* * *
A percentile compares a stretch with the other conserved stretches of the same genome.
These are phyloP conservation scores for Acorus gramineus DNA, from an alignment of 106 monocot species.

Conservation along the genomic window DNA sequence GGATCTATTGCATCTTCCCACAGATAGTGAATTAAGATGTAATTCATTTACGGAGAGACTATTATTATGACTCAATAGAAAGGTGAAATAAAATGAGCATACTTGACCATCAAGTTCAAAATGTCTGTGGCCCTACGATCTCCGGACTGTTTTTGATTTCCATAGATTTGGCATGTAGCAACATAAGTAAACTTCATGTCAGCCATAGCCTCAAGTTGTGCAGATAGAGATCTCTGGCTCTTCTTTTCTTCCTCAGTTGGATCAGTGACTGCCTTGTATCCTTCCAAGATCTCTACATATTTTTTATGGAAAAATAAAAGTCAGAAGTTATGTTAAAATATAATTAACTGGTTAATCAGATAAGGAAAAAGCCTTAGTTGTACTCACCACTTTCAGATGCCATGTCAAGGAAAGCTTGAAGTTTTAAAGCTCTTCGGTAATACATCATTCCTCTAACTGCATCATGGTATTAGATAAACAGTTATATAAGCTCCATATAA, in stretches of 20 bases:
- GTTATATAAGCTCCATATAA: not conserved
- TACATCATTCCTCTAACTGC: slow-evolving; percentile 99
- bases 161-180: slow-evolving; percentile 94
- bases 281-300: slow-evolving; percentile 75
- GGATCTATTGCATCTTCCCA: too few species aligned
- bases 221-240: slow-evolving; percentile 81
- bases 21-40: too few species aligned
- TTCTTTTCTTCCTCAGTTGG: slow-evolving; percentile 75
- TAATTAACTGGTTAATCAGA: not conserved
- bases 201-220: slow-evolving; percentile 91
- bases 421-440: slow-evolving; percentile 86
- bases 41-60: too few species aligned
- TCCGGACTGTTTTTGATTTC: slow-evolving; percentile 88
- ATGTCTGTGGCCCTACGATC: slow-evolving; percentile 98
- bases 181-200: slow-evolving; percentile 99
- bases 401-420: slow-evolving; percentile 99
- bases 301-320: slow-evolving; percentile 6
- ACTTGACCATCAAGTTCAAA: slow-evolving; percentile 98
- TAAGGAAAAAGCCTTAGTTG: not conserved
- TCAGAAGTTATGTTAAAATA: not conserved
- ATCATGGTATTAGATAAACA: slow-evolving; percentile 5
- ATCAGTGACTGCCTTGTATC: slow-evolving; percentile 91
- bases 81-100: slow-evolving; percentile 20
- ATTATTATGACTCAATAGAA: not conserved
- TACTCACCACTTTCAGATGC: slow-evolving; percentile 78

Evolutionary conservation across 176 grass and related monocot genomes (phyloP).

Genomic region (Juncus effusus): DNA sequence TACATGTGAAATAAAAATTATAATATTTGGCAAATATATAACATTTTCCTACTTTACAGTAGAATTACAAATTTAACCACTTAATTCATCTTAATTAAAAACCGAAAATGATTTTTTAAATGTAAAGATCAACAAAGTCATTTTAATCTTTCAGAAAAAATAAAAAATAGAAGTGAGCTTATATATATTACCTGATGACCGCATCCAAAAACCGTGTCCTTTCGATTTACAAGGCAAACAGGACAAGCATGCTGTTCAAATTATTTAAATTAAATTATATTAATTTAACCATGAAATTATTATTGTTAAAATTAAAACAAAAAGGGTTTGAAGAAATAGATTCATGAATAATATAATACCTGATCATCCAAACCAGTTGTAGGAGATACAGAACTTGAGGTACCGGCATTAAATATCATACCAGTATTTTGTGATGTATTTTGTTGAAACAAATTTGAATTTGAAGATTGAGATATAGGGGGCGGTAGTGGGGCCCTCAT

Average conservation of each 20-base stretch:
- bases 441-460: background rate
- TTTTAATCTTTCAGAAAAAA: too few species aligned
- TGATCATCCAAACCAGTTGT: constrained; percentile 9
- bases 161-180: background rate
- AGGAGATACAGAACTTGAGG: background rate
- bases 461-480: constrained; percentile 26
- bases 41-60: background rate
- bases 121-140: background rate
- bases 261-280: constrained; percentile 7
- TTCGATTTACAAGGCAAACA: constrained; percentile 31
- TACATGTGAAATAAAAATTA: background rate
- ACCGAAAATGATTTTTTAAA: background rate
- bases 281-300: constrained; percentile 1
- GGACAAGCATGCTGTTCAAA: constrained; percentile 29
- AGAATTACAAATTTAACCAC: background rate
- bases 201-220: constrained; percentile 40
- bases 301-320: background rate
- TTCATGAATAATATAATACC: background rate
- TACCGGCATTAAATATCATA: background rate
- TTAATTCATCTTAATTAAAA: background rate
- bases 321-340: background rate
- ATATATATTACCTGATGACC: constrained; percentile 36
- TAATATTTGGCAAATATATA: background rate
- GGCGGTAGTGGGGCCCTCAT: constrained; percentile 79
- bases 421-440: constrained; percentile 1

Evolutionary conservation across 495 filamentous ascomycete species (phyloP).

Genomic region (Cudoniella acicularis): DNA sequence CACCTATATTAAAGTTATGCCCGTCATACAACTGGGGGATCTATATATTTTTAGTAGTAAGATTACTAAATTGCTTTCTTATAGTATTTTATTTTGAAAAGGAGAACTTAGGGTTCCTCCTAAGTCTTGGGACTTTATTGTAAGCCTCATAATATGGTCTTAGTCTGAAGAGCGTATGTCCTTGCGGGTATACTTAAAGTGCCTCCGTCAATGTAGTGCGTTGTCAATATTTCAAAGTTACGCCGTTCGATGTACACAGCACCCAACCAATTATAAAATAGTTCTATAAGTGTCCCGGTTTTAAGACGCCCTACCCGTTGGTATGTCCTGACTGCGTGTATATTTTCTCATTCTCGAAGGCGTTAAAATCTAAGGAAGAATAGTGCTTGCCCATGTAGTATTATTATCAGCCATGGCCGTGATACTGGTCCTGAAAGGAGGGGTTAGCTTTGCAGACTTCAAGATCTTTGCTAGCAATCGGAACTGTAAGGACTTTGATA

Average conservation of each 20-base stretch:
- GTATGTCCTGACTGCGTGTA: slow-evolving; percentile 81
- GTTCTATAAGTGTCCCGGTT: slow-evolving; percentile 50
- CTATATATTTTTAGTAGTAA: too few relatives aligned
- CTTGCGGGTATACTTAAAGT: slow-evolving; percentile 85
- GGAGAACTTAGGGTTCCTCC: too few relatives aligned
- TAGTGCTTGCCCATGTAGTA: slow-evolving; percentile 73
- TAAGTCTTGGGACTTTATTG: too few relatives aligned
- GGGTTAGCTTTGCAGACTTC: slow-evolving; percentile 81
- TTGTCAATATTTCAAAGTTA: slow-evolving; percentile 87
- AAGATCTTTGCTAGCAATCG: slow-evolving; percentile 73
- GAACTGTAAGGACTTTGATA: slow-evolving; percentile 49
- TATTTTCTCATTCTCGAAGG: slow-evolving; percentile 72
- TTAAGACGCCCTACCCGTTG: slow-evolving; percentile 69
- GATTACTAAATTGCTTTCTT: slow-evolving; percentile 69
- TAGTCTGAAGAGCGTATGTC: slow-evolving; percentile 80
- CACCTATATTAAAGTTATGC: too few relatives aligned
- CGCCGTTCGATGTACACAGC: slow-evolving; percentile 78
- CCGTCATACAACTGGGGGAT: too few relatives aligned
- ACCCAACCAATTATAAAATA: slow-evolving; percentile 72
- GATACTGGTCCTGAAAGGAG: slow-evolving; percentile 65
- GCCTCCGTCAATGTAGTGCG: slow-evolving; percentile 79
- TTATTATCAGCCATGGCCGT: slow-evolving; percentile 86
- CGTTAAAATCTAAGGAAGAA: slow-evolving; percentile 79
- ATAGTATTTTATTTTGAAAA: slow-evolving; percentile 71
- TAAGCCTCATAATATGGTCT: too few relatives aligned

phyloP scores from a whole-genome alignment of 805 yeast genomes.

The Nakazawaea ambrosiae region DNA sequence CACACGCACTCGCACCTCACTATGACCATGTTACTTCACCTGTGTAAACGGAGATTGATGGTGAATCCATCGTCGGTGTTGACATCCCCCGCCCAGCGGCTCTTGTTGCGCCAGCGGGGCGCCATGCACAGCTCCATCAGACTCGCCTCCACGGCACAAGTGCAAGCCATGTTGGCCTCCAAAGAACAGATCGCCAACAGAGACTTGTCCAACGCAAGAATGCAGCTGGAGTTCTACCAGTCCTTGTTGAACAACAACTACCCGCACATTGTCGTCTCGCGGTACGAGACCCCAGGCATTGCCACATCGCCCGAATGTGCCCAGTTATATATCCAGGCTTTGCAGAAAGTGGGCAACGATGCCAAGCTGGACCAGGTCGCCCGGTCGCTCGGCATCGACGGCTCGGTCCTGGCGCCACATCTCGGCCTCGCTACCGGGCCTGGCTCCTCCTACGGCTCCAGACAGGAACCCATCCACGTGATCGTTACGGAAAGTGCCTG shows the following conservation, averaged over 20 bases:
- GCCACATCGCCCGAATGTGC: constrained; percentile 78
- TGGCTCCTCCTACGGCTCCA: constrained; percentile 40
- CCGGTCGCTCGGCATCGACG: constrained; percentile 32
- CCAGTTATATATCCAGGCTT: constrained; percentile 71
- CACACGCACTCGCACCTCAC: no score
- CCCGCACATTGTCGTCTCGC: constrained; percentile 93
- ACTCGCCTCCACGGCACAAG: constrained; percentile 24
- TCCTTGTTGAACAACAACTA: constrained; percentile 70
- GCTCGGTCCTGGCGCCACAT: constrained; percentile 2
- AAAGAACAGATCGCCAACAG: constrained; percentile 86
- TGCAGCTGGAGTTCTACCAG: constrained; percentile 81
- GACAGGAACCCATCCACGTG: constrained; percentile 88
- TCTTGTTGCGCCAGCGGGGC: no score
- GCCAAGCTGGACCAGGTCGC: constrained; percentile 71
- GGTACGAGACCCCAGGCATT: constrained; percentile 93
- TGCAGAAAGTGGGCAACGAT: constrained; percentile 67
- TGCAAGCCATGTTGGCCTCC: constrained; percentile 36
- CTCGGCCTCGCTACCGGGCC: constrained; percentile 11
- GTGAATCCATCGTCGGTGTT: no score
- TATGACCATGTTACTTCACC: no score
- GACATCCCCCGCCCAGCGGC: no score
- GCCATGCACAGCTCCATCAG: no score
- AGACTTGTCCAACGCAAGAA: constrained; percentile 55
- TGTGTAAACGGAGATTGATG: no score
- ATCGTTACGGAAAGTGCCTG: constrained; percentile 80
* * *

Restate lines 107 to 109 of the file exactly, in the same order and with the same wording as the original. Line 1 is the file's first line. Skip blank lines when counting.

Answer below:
- GACATCCCCCGCCCAGCGGC: no score
- GCCATGCACAGCTCCATCAG: no score
- AGACTTGTCCAACGCAAGAA: constrained; percentile 55